The Panchayati Raj Institution (PRI), India’s rural local self-government system, was founded in 1992 by the 73rd Constitutional Amendment Act. It is in charge of overseeing local issues and rural development through elected local organisations.
On April 24, 2023, the Government of India will host an event in Rewa, Madhya Pradesh, as part of the Azadi Ka Amrit Mahotsav (AKAM) – Samaaveshi Vikaas (Inclusive Development) initiative to celebrate National Panchayati Raj Day. The goal of this campaign is to acknowledge the growing number of people-centric initiatives.
The Prime Minister will attend the event as the principal guest and address the elected officials, staff members of Panchayati Raj Institutions, and members of Special Gramme Sabhas from around the nation. The distribution of SVAMITVA Property Cards to chosen recipients and the inauguration of an integrated e-GramSwaraj and GeM site for public procurement at the Panchayat level will be among the event’s highlights.
Significance Of National Panchayati Raj Day 2023
The commemoration of National Panchayati Raj Day is a crucial step in gaining support for India@2047 and advancing efforts to implement the global SDGs agenda locally by 2030. Over one lakh people, including leaders of Panchayati Raj Institutions, various stakeholders, and rural inhabitants, will attend the event.
Additionally, an exhibition showcasing different thematic stalls will be installed at the venue of the national NPRD-2023 function for the benefit of the general public, featuring initiatives and accomplishments under various government programmes such as Pradhan Mantri Awas Yojana (Gramin), Swachh Bharat Mission – Gramin (SBM-G), Amrit Sarovar, Madhya Pradesh State Rural Livelihood Mission, Rural Tourism Development (Home Stay), SVAMITVA, Jal Jeevan Mission, and others.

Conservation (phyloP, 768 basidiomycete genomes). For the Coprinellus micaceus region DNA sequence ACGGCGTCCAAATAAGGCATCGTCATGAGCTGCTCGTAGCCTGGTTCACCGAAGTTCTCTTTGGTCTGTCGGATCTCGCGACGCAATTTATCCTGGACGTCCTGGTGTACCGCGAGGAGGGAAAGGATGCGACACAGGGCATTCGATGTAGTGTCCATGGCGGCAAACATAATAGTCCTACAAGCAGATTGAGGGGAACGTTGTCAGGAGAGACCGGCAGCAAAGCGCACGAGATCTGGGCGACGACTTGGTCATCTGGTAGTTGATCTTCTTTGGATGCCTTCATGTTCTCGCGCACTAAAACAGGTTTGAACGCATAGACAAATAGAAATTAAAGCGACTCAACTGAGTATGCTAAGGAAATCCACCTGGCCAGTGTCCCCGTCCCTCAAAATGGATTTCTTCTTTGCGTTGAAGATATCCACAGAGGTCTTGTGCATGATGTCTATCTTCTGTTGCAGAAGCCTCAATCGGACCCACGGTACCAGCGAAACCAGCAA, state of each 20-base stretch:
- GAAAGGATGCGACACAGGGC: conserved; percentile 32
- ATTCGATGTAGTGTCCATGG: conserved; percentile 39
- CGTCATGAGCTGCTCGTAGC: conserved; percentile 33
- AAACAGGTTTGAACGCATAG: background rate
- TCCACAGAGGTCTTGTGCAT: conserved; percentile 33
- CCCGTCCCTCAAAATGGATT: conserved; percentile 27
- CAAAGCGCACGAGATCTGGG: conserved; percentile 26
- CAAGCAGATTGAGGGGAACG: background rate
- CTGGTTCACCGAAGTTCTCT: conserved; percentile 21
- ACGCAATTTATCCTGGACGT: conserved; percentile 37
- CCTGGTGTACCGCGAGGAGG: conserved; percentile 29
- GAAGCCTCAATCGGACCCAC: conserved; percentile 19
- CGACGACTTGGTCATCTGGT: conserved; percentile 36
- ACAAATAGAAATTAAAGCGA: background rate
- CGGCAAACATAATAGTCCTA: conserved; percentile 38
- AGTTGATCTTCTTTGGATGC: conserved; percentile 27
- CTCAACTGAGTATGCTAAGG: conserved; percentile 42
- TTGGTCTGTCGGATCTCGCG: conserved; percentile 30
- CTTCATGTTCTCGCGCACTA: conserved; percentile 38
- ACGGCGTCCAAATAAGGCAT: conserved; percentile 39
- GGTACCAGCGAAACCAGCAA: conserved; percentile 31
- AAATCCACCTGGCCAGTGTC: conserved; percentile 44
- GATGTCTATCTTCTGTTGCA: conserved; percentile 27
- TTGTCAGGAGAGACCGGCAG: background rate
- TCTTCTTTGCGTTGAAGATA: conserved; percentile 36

Features Of National Panchayati Raj Day 2023
The Gramme Sabha at the village level, and Panchayats at the intermediate and district levels, make up the three-tiered structure of the Panchayati Raj system in India. Gramme Sabhas are groups of enrolled voters who carry out duties assigned by the state legislature. With the exception of states with populations of less than 20 lakhs, the three-tier system provides homogeneity in the majority of states.
While the chairman is indirectly chosen, all members are directly elected. Election regulations are set by the state legislature. Women, Scheduled Castes, and Scheduled Tribes are all given reserved seats, with one-third of all seats up for direct election going to female candidates. The state legislature may also grant reserves to economically disadvantaged groups.
Panchayats have a five-year term that can be terminated earlier. Before the natural term expires or within six months after dissolution, new elections must be held. A candidate must be at least 21 years old to be eligible, and disqualification is decided by state legislation governing elections for state legislatures. The power for disqualification is decided by the state legislature.